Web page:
With a surge in coronavirus cases in Delhi and its neighbouring cities, migrant workers and daily wagers fear another round of lockdown could push them into a severe financial crisis from which they might never recover. Delhi has already announced weekend and night curfews, among other restrictions to check crowding, as the city reports a record rise in cases months after a second wave wreaked havoc on its health system and led to a lockdown, leaving many jobless.
On Thursday, the city recorded 15,097 fresh Covid cases, the highest single-day rise since May 8, and six deaths while the positivity rate mounted to 15.34 per cent, according to official figures. “My family is not worried about contracting the virus. The poor never get it. We are more worried that if there is another lockdown, we will not survive a financial crunch,” Meena Devi, a migrant labourer in Karaval Nagar, said.
Besides Delhi, restrictions are in place in states like Haryana and Uttar Pradesh that share borders with the national capital. However, no lockdown has been imposed and most businesses and activities, including those involving migrants workers, are working complying with Covid protocols.
“There is no lockdown in Delhi, and construction work will continue as usual; there is no reason for labourers and migrant workers to be concerned,” Satyendar Jain said. The surge in cases, restrictions and even the mention of a complete shut down send jitters down the spine of 60-year-old Pokyala, a domestic help in Lajpat Nagar. “Financially, we just scraped through the first and second waves,” Pokyala said.
The family did not have enough food for days and as people stayed indoors, “my husband took to washing cars to eke out a living”, she said, adding that “we got some help from the Delhi government in the way of 1 kg rice and 1 kg sugar a person”. “I worked in three houses. They asked me no to come during the lockdown, and only one household paid me,” Pokyala said, adding that with three people working meagre jobs in a family of seven, a lockdown could make it difficult for paying for children’s education and food.
Pokyala’s daughther-in-law said some families have not returned to Delhi since the 2020 lockdown. “Lockdown hit us badly. Work has been halved. If a lockdown happens again, I am not sure if employers will pay us for this period. I have saved some money for the marriage of my sister in February. This is all I have,” she said.
In April-May last year, it was the Delta variant of the coronavirus that led to the second wave, and according to experts, the emergence of the third is due to the Omicron variant, which has a high rate of transmission. Laxmi Devi, a domestic help in East of Kailash, is already getting apprehensive about the possibility of a lockdown after the weekend curfew was announced in Delhi.
“Last time, my employer didn’t cut my salary, so I managed it, but many people who live in my colony, who work in households as maids, faced a lot of problems, from managing food for survival to other basic needs,” she said. Lockdown hits the poor the hardest, said Laxmi, who hails from Bhagalpur in Bihar and had moved to Delhi 20 years ago for work. In Delhi, she stays with her two children — son (17) and daughter (15), while her husband, a painter, works in Bhagalpur.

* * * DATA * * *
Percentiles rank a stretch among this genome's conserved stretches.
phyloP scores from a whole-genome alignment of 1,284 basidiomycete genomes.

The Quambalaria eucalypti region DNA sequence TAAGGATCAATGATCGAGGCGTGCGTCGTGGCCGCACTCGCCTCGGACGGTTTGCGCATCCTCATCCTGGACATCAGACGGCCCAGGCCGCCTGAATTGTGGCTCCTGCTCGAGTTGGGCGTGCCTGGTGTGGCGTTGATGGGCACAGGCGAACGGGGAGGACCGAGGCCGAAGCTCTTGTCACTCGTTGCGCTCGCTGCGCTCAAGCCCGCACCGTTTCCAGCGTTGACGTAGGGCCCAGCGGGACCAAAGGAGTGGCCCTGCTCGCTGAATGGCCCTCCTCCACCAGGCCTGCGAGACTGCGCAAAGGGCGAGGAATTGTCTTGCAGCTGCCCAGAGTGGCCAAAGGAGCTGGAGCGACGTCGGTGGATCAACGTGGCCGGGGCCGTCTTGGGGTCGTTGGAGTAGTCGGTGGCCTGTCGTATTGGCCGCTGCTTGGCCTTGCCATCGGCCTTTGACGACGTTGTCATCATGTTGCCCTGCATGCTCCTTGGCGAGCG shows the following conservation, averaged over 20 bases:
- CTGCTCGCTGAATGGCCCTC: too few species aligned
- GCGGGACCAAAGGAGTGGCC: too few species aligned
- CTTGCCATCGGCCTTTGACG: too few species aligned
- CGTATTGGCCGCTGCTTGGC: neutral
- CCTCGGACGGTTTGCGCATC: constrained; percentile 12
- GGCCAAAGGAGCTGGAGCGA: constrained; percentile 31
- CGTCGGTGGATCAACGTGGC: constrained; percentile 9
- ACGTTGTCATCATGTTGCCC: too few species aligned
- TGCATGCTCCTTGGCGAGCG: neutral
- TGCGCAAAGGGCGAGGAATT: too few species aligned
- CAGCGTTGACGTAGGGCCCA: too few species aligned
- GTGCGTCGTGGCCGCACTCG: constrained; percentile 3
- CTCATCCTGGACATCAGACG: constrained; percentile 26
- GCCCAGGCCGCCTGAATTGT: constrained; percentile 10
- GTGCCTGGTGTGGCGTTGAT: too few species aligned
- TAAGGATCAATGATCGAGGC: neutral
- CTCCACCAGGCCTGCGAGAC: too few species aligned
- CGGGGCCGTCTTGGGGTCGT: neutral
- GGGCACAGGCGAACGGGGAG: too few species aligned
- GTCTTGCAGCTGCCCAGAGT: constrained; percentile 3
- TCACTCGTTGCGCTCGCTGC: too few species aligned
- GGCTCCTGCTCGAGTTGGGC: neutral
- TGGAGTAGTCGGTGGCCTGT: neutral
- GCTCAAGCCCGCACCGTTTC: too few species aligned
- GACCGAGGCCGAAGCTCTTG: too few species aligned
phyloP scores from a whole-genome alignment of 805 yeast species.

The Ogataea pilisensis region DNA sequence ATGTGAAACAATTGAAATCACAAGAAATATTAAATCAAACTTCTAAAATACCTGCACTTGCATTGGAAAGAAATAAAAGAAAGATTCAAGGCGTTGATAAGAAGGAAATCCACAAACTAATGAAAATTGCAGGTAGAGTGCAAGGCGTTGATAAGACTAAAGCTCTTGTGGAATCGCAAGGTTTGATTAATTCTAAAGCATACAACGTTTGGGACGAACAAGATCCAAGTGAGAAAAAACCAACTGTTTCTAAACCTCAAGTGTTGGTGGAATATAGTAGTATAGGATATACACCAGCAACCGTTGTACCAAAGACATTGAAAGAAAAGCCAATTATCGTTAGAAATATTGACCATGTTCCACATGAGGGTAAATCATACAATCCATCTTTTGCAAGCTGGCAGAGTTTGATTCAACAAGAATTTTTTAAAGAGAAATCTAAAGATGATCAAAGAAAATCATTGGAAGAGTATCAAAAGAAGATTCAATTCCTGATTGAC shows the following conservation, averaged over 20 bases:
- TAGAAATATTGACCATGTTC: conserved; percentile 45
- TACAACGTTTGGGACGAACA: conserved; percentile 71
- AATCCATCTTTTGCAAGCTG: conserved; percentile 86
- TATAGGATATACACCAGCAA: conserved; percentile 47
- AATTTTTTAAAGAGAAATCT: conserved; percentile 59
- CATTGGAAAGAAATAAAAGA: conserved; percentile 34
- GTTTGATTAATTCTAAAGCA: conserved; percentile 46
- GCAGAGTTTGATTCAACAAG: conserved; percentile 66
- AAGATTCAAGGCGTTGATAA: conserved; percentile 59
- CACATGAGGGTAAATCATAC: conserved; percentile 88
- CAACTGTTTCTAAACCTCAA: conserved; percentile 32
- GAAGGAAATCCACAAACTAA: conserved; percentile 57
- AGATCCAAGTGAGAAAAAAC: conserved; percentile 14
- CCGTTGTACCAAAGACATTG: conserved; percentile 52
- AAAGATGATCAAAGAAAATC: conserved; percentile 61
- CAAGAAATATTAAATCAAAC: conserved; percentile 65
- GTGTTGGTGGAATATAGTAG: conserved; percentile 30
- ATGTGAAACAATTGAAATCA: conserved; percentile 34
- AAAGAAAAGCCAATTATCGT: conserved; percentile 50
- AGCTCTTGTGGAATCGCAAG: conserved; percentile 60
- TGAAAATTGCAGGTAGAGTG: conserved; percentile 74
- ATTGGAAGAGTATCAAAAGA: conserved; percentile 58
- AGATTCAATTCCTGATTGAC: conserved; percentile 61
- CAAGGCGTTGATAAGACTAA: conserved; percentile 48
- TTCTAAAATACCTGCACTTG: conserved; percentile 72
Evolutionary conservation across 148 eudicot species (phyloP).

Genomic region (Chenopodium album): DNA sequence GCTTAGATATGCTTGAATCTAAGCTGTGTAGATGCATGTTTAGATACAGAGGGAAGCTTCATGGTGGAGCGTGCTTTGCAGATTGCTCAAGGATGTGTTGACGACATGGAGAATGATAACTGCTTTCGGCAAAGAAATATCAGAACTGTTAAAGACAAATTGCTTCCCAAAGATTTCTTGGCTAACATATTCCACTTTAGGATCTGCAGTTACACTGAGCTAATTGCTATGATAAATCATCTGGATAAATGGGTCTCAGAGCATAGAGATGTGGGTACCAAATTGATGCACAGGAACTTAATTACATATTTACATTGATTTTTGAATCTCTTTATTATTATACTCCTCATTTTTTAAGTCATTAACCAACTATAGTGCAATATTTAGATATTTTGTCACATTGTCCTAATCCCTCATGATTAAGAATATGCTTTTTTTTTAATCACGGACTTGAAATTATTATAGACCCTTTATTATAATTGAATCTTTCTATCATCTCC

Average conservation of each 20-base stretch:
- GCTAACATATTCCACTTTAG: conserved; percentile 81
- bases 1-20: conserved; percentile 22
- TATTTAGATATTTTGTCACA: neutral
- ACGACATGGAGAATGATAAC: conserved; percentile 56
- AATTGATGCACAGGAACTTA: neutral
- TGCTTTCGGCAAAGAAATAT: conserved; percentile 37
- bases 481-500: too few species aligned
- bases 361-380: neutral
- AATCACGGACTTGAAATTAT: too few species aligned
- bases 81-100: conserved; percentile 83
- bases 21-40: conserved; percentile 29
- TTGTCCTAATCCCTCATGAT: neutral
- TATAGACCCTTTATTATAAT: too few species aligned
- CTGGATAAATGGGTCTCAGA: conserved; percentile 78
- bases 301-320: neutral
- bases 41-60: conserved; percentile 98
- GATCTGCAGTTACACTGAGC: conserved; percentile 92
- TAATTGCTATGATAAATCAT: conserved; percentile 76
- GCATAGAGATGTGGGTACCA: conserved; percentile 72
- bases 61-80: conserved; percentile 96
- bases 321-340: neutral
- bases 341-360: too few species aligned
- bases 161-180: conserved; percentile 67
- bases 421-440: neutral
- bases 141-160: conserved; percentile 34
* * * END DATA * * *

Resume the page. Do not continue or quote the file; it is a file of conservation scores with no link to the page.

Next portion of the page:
For labourers at construction sites the thought of stricter restrictions and a possible shut down of activities looms large in their minds. Kamlesh Prajapati, who works at the Barapullah Phase-3 construction site, said that so far there is no ban on construction activities but the number of workers has started reducing at construction sites. It is because of a fear of strict restrictions or possible lockdown, he said.
“The vicious cycle of Covid wave has once again started. I am worried about a possible lockdown or ban on construction activities due to rising cases,” he said. “If a ban or lockdown is imposed then I will again be out of work. I am also thinking of going back to home as I don’t want to get stuck here without money,” Prajapati, a resident of Chandausi in Uttar Pradesh told PTI. Ramnath Jatav, who works at the Pragati Maidan Tunnel Project, fears that he might be jobless if the rising trend of Covid cases continues.
“Pandemic is again on the rise. Thousands of cases are being reported every day. It is reminding me of the time and hardships during the second wave. I want to go back home before curbs are put on travelling,” Jatav said. Raj Kumar, a native of Ayodhya in Uttar Pradesh, who earns his living in Delhi by ironing clothes said he works on weekends too. There were already less customers and now weekend curfew is there which will further impact my earning, he said “I had gone back home during second COVID wave and returned in September last year. I can not sit idle here if there is no work and money,” Kumar said.
Ashok Kumar, an auto driver and resident of Bihar’s Motihari, said people like me are worried about livelihood. “There is uncertainty and fear because restrictions mean less people go out that hits us directly. I also feel government may impose lockdown if cases keep on rising. ” “Last time I took my wife and kids and travelled back to Motihari in the auto. This time there is relief because people are not having serious problems and there are not much deaths due to the virus.” Forty-year-old Chandra, a native of Tamil Nadu, who works as a domestic help in Lajpat Nagar, said, “Everyday I live in uncertainty and fear of losing my livelihood. When lockdown was implemented for the first time, I and my family were not only scared for our lives but also of losing our earnings.” Following the Covid outbreak in March 2020, a national lockdown was imposed. Last year, a second wave hit the country, with many states announcing shut down of activities to check the virus’ spread.